September 9, 2021

RP1: an experimental Diesel-based CRUD for Rocket

RP1: an experimental Diesel-based CRUD for Rocket
Most of our web applications use either Node.js or Symfony for their server-side part. Both offer a lot in terms of productivity. But every now and again, when you look at the computing power used or the amount of time a simple HTTP request takes, you can't help to think "what if..?".

So, a couple of years back, we explored Rust for the web. While we liked the promises, we felt the ecosystem wasn't quite ready. This year we've re-explored Actix and Rocket, got convinced quickly and started using both in production.

Eventually, we decided that Rocket offers more of what we need and was more suited to our style of development. Internally we were discussing how we could help Rocket progress to a stable version 0.5 (with compilation on stable rust and with async support), only to be outdone by the people working on Rocket, who recently released the first release candidate. So instead we focussed our efforts on a common use case for our company: the CRUD.

Rocket provides a very efficient and very fast way to handle HTTP requests. Meanwhile, Diesel is a complete ORM for Rust that allows efficient communication with a database. While both work really well, we wanted something to be able to rapidly prototype a REST-like API. This is why we decided to create RP1.

RP1 is a procedural macro that generates a set of useful basic CRUD (Create-Read-Update-Delete) endpoints in a REST-like API with JSON output. Let's take a look at how RP1 can help you.


When querying items from the database with Diesel you have to implement a struct that implements the diesel::Queryable trait. This struct is the base for RP1 macro. Let's look at an example:

#[rp1::crud(database = "Db", table_name = "users")]
#[derive(Debug, serde::Serialize, diesel::Queryable)]
struct User {
    pub id: i32,
    username: String,
    role: String,
    created_at: chrono::NaiveDateTime,
    updated_at: chrono::NaiveDateTime,

The macro now generates the endpoints (and some additional utilities), which are exposed as a get_routes associated function.

struct Db(diesel::PgConnection);

fn rocket() -> _ {
        .mount("/users", User::get_routes())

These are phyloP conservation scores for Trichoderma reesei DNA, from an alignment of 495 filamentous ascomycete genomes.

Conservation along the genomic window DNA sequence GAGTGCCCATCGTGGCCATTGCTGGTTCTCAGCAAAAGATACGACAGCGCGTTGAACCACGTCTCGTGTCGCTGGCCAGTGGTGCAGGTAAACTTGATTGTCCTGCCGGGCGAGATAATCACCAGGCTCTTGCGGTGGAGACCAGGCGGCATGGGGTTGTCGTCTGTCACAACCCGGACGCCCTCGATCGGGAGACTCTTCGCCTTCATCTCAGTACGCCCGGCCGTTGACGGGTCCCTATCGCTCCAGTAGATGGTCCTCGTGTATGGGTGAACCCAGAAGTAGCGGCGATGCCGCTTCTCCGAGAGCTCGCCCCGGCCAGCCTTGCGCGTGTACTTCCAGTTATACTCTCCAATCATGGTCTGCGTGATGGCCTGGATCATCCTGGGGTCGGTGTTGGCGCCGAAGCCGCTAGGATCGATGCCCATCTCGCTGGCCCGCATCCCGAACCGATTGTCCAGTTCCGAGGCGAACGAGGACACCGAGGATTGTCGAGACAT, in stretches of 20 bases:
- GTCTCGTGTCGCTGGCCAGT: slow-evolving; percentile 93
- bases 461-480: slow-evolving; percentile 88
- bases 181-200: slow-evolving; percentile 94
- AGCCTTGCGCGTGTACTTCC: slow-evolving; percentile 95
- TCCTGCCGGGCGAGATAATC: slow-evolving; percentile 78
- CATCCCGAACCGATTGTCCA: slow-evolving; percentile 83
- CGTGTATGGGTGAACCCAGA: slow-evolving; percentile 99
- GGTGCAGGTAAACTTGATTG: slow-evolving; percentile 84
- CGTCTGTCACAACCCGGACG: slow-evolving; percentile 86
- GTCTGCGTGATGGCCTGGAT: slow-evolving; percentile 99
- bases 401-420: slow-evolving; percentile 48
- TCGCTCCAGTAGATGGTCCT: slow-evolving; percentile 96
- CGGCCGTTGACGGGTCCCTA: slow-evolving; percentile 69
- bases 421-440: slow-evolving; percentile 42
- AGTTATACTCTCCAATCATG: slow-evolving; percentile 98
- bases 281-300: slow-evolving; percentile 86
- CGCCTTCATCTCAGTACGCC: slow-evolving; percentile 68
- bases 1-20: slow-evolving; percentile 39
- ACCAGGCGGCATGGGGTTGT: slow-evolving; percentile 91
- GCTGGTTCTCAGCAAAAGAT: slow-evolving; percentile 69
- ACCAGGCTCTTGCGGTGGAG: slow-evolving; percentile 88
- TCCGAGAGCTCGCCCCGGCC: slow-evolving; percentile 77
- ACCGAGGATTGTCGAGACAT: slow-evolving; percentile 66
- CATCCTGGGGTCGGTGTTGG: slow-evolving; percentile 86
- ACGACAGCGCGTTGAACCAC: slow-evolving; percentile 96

This will generate these routes:

  • GET /users to get a list of all users
  • POST /users to create a new user based on a JSON or form encoded body
  • GET /users/1 to get a user with id 1
  • PATCH /users/1 to update a user with some new values (either as JSON or form encoded again)
  • DELETE /users/1 to delete a user

Additionally, the list endpoint has additional support for filtering, sorting, and pagination, all generated automatically. Make sure you take a look at the documentation, specifically take a look at the macro docs.


The biggest challenge is that one size does not fit all. We're still figuring out at what point it makes more sense to just write the endpoints without (this level of) code generation.

An open technical problem is the retrieval of related entities. Currently, getting a user and all their posts takes two separate queries. Related entities open up a big configuration design space: what if there are multiple related entities, what if I only want 10 most recent posts for every user. We hope to experiment with possible designs in the future.

There are more challenges that need overcoming in the future. Please take a look at our project board to see some of the things we currently know are pain points or which would still need improvements. Of course, we would very much welcome any additional suggestions.


We learned a lot working on this project. It was our first proper introduction to writing procedural macros. We also hit some neat things in the type machinery diesel uses to encode the database as rust types and values.

Still, we're not 100% satisfied with our current solution and continue the search for an approach that is convenient to use and fast to compile. Let us know if you have ideas on how to get there.

Stay up-to-date

Stay up-to-date with our work and blog posts?

Related articles

Just because we're engineers, doesn´t mean we build ALL our applications ourselves. But sometimes inspiration hits and good things happen. So our company planner is now canvas-rendered, has a Rust backend and works like a charm.
At RustNL 2023, a Rust conference held in Amsterdam recently, I had the opportunity to talk about ntpd-rs, our project implementing the Network Time Protocol.
For some time, we have been quietly laying the groundwork for a new implementation of sudo in Rust. Now we are excited to talk about it!